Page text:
The best-laid plans

The best-laid schemes o’ mice an’ men
Gang aft agley,
An’ lea’e us nought but grief an’ pain,
For promis’d joy!

Each year recently I’ve resolved to either eschew reading challenges altogether or make them manageable by calling them goals or wishes. And each year I find myself sorely tempted by shiny new-to-me memes.

It will surprise none of you that 2021 seems to be the same old same old. In 2016 I succeeded in completing the quantity of books I’d aimed (in the Goodreads Reading Challenge) for by year’s end simply by underestimating the number I was certain to finish, and that’s continued to be the case for five years. But other goals have been more elusive: the fifty titles I listed to be ticked off for the Classics Club challenge ending 2020 remained unachieved, even though I changed some of my choices.

So, Twenty-Twenty-one, how goes it?

Continue reading “The best-laid plans”

The meming of things

“Your face when…” (image: writerspace.com)

If you read my posts on a regular basis you will know this face applies to me. It’s fairly likely it applies to you too. The possibility that anybody who is a bibliophile — a bibliomane, even — recognises this reaction is high. That’s the power of the meme.

Memes might seem a new thing but they’ve been around a long time, certainly long before Richard Dawkins defined them in The Selfish Gene (1976) as a unit of cultural information, one spread by imitation and, like genes, subject to evolution and mutation.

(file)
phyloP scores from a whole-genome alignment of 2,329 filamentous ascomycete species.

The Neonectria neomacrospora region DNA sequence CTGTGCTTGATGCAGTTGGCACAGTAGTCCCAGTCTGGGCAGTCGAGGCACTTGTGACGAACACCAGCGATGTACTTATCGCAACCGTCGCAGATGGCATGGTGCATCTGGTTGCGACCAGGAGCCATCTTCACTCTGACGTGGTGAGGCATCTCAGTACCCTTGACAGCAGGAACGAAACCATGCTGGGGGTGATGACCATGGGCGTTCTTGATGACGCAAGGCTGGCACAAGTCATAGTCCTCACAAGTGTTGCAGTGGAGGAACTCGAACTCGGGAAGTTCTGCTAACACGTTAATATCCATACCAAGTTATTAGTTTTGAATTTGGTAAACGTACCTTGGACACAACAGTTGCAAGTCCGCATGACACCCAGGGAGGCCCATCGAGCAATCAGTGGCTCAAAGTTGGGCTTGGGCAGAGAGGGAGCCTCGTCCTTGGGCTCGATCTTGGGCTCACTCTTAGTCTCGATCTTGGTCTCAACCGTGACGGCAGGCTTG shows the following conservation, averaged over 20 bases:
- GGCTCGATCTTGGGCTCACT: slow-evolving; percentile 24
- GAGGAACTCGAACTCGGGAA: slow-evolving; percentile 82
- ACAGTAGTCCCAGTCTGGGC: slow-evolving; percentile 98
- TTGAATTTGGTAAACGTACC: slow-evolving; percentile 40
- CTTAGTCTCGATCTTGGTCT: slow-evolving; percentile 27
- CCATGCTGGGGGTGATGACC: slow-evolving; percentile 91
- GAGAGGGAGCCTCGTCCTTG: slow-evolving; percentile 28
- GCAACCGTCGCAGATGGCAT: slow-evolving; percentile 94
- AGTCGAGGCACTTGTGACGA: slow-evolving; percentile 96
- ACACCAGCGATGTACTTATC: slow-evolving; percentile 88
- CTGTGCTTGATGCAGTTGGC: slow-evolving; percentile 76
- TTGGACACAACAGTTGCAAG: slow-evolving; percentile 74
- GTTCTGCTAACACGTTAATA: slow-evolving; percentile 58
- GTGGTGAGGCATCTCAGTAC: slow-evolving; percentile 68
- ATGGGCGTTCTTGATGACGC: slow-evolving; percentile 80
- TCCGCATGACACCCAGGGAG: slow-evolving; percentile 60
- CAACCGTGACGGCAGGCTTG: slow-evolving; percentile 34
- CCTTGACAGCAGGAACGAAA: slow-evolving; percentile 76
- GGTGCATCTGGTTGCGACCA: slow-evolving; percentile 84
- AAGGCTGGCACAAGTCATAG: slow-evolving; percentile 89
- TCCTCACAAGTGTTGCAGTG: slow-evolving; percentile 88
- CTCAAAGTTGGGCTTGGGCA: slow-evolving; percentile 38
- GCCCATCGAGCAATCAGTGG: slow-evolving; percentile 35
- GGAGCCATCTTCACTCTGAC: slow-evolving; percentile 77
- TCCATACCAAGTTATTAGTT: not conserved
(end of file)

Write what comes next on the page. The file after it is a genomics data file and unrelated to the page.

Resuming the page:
So when I recently had a till receipt from a Waterstone’s bookshop I was quite taken by the meme included on the print out.

They say money can’t buy happiness, but I have a receipt from the bookstore telling a whole different story.

As with many memes, the ultimate genesis of which it’s almost impossible to identify, I wasn’t able to find a quoted source, but from the use of the term ‘bookstore’ I’m assuming it’ll be North American. But I liked its quiet wit: not only can buying books be a fountainhead of pleasure, but the notion that even a bookshop receipt is able to tell a story gave rise to a small smile.

Continue reading “The meming of things”

Spelling it out

Occasionally it’s nice to do a fun meme, right? Here’s one that grabbed my attention, courtesy of Lynne at Fictionophile via Paula at Book Jotter.

There are Rules — of course — for My Blog’s Name in Books:

1. Spell out your blog’s name (this is where you wish your blog’s name was shorter LOL).
2. Find a book from your TBR that begins with each letter. (Note you cannot ADD to your TBR to complete this challenge – the books must already be on your Goodreads TBR. )
3. Have fun!

I think I can stick to these — except I don’t have a Goodreads TBR list, the simple reason being that this list would include more than half my books!

(In case you’re wondering, a good proportion of those books are non-fiction or reference, and — yes — I’ve dipped into pretty much all of them. But back to the matter in hand… )

So perusing my shelves I’ve come up with a mixed selection of new-to-me and time-for-a-reread books spelling out CALMGROVE.

Continue reading “Spelling it out”

Sighs, pie charts and statistics

1: LT author cloud

Many of you booklovers may well be familiar with LibraryThing, one of many sites available for cataloguing books you’ve read or that are in your library — plus all the other interaction expected on social media sites. Most if not all have useful facilities for examining your bookish stats, and LT is no exception. I like to occasionally peruse these to see what patterns and trends, if any, seem to be emerging.

Continue reading “Sighs, pie charts and statistics”